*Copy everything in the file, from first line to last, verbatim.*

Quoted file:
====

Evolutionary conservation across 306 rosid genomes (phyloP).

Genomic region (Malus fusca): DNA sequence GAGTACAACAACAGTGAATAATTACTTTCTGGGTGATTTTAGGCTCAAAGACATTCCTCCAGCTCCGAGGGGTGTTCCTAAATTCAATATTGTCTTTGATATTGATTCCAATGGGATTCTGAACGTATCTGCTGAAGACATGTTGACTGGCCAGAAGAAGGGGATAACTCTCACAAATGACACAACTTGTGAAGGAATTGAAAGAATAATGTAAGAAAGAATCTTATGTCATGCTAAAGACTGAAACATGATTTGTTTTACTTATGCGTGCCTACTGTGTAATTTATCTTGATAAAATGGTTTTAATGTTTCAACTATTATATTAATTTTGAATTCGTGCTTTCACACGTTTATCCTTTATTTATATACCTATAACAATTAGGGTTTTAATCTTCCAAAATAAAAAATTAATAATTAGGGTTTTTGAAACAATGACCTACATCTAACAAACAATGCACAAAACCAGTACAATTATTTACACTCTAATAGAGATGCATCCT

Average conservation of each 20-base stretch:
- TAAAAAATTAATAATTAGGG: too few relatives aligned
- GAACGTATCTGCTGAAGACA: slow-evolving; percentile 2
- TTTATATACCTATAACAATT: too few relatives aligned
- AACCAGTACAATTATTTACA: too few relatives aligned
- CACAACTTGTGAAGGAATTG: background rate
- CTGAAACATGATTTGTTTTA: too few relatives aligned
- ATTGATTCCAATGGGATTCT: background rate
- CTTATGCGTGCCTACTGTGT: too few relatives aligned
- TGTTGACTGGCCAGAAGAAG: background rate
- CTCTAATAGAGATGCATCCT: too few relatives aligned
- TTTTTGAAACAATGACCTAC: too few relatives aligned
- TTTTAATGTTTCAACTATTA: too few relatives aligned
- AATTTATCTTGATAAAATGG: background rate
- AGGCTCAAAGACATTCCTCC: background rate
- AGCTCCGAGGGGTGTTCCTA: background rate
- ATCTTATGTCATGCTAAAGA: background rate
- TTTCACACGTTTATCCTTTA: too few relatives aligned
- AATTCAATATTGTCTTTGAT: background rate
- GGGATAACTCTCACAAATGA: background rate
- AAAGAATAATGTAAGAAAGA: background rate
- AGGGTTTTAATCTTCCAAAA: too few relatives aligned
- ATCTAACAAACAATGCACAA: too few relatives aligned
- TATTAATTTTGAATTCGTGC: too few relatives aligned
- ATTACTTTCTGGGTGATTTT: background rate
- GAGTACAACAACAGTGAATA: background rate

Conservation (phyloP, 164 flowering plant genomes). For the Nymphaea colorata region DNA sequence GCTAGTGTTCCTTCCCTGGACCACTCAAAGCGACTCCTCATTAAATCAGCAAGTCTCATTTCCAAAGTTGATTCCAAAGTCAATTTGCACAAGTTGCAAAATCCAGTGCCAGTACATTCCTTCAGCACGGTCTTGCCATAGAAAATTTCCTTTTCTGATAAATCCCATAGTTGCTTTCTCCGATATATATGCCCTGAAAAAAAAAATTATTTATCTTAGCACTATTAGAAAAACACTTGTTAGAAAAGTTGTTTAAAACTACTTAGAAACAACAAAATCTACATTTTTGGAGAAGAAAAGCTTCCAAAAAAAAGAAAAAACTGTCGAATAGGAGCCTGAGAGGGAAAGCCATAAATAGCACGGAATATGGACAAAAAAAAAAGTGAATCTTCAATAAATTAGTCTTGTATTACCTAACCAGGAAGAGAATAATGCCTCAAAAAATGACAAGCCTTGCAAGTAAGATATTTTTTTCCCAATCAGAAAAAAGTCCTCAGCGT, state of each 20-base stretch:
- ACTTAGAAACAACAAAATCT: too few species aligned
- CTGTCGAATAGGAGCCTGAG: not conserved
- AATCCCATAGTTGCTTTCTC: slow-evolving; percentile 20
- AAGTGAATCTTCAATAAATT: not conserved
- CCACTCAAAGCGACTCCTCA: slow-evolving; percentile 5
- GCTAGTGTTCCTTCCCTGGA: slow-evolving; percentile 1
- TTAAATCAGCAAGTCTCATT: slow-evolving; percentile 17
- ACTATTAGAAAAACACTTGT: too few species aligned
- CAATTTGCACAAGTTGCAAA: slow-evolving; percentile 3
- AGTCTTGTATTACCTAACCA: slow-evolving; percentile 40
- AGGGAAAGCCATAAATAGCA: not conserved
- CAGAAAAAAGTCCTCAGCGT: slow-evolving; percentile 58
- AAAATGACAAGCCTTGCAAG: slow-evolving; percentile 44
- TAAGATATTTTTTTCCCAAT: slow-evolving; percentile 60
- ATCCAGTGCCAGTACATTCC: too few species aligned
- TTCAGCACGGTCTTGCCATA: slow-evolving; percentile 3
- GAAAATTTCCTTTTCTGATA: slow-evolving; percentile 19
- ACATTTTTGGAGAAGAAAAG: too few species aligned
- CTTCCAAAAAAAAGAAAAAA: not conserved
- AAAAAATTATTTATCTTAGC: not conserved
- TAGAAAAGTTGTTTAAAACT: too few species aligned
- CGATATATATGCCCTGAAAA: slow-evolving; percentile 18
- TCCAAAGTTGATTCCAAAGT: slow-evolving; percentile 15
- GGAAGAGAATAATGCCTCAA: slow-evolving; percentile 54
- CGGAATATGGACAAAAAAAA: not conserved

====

Evolutionary conservation across 306 rosid genomes (phyloP).

Genomic region (Malus fusca): DNA sequence GAGTACAACAACAGTGAATAATTACTTTCTGGGTGATTTTAGGCTCAAAGACATTCCTCCAGCTCCGAGGGGTGTTCCTAAATTCAATATTGTCTTTGATATTGATTCCAATGGGATTCTGAACGTATCTGCTGAAGACATGTTGACTGGCCAGAAGAAGGGGATAACTCTCACAAATGACACAACTTGTGAAGGAATTGAAAGAATAATGTAAGAAAGAATCTTATGTCATGCTAAAGACTGAAACATGATTTGTTTTACTTATGCGTGCCTACTGTGTAATTTATCTTGATAAAATGGTTTTAATGTTTCAACTATTATATTAATTTTGAATTCGTGCTTTCACACGTTTATCCTTTATTTATATACCTATAACAATTAGGGTTTTAATCTTCCAAAATAAAAAATTAATAATTAGGGTTTTTGAAACAATGACCTACATCTAACAAACAATGCACAAAACCAGTACAATTATTTACACTCTAATAGAGATGCATCCT

Average conservation of each 20-base stretch:
- TAAAAAATTAATAATTAGGG: too few relatives aligned
- GAACGTATCTGCTGAAGACA: slow-evolving; percentile 2
- TTTATATACCTATAACAATT: too few relatives aligned
- AACCAGTACAATTATTTACA: too few relatives aligned
- CACAACTTGTGAAGGAATTG: background rate
- CTGAAACATGATTTGTTTTA: too few relatives aligned
- ATTGATTCCAATGGGATTCT: background rate
- CTTATGCGTGCCTACTGTGT: too few relatives aligned
- TGTTGACTGGCCAGAAGAAG: background rate
- CTCTAATAGAGATGCATCCT: too few relatives aligned
- TTTTTGAAACAATGACCTAC: too few relatives aligned
- TTTTAATGTTTCAACTATTA: too few relatives aligned
- AATTTATCTTGATAAAATGG: background rate
- AGGCTCAAAGACATTCCTCC: background rate
- AGCTCCGAGGGGTGTTCCTA: background rate
- ATCTTATGTCATGCTAAAGA: background rate
- TTTCACACGTTTATCCTTTA: too few relatives aligned
- AATTCAATATTGTCTTTGAT: background rate
- GGGATAACTCTCACAAATGA: background rate
- AAAGAATAATGTAAGAAAGA: background rate
- AGGGTTTTAATCTTCCAAAA: too few relatives aligned
- ATCTAACAAACAATGCACAA: too few relatives aligned
- TATTAATTTTGAATTCGTGC: too few relatives aligned
- ATTACTTTCTGGGTGATTTT: background rate
- GAGTACAACAACAGTGAATA: background rate

Conservation (phyloP, 164 flowering plant genomes). For the Nymphaea colorata region DNA sequence GCTAGTGTTCCTTCCCTGGACCACTCAAAGCGACTCCTCATTAAATCAGCAAGTCTCATTTCCAAAGTTGATTCCAAAGTCAATTTGCACAAGTTGCAAAATCCAGTGCCAGTACATTCCTTCAGCACGGTCTTGCCATAGAAAATTTCCTTTTCTGATAAATCCCATAGTTGCTTTCTCCGATATATATGCCCTGAAAAAAAAAATTATTTATCTTAGCACTATTAGAAAAACACTTGTTAGAAAAGTTGTTTAAAACTACTTAGAAACAACAAAATCTACATTTTTGGAGAAGAAAAGCTTCCAAAAAAAAGAAAAAACTGTCGAATAGGAGCCTGAGAGGGAAAGCCATAAATAGCACGGAATATGGACAAAAAAAAAAGTGAATCTTCAATAAATTAGTCTTGTATTACCTAACCAGGAAGAGAATAATGCCTCAAAAAATGACAAGCCTTGCAAGTAAGATATTTTTTTCCCAATCAGAAAAAAGTCCTCAGCGT, state of each 20-base stretch:
- ACTTAGAAACAACAAAATCT: too few species aligned
- CTGTCGAATAGGAGCCTGAG: not conserved
- AATCCCATAGTTGCTTTCTC: slow-evolving; percentile 20
- AAGTGAATCTTCAATAAATT: not conserved
- CCACTCAAAGCGACTCCTCA: slow-evolving; percentile 5
- GCTAGTGTTCCTTCCCTGGA: slow-evolving; percentile 1
- TTAAATCAGCAAGTCTCATT: slow-evolving; percentile 17
- ACTATTAGAAAAACACTTGT: too few species aligned
- CAATTTGCACAAGTTGCAAA: slow-evolving; percentile 3
- AGTCTTGTATTACCTAACCA: slow-evolving; percentile 40
- AGGGAAAGCCATAAATAGCA: not conserved
- CAGAAAAAAGTCCTCAGCGT: slow-evolving; percentile 58
- AAAATGACAAGCCTTGCAAG: slow-evolving; percentile 44
- TAAGATATTTTTTTCCCAAT: slow-evolving; percentile 60
- ATCCAGTGCCAGTACATTCC: too few species aligned
- TTCAGCACGGTCTTGCCATA: slow-evolving; percentile 3
- GAAAATTTCCTTTTCTGATA: slow-evolving; percentile 19
- ACATTTTTGGAGAAGAAAAG: too few species aligned
- CTTCCAAAAAAAAGAAAAAA: not conserved
- AAAAAATTATTTATCTTAGC: not conserved
- TAGAAAAGTTGTTTAAAACT: too few species aligned
- CGATATATATGCCCTGAAAA: slow-evolving; percentile 18
- TCCAAAGTTGATTCCAAAGT: slow-evolving; percentile 15
- GGAAGAGAATAATGCCTCAA: slow-evolving; percentile 54
- CGGAATATGGACAAAAAAAA: not conserved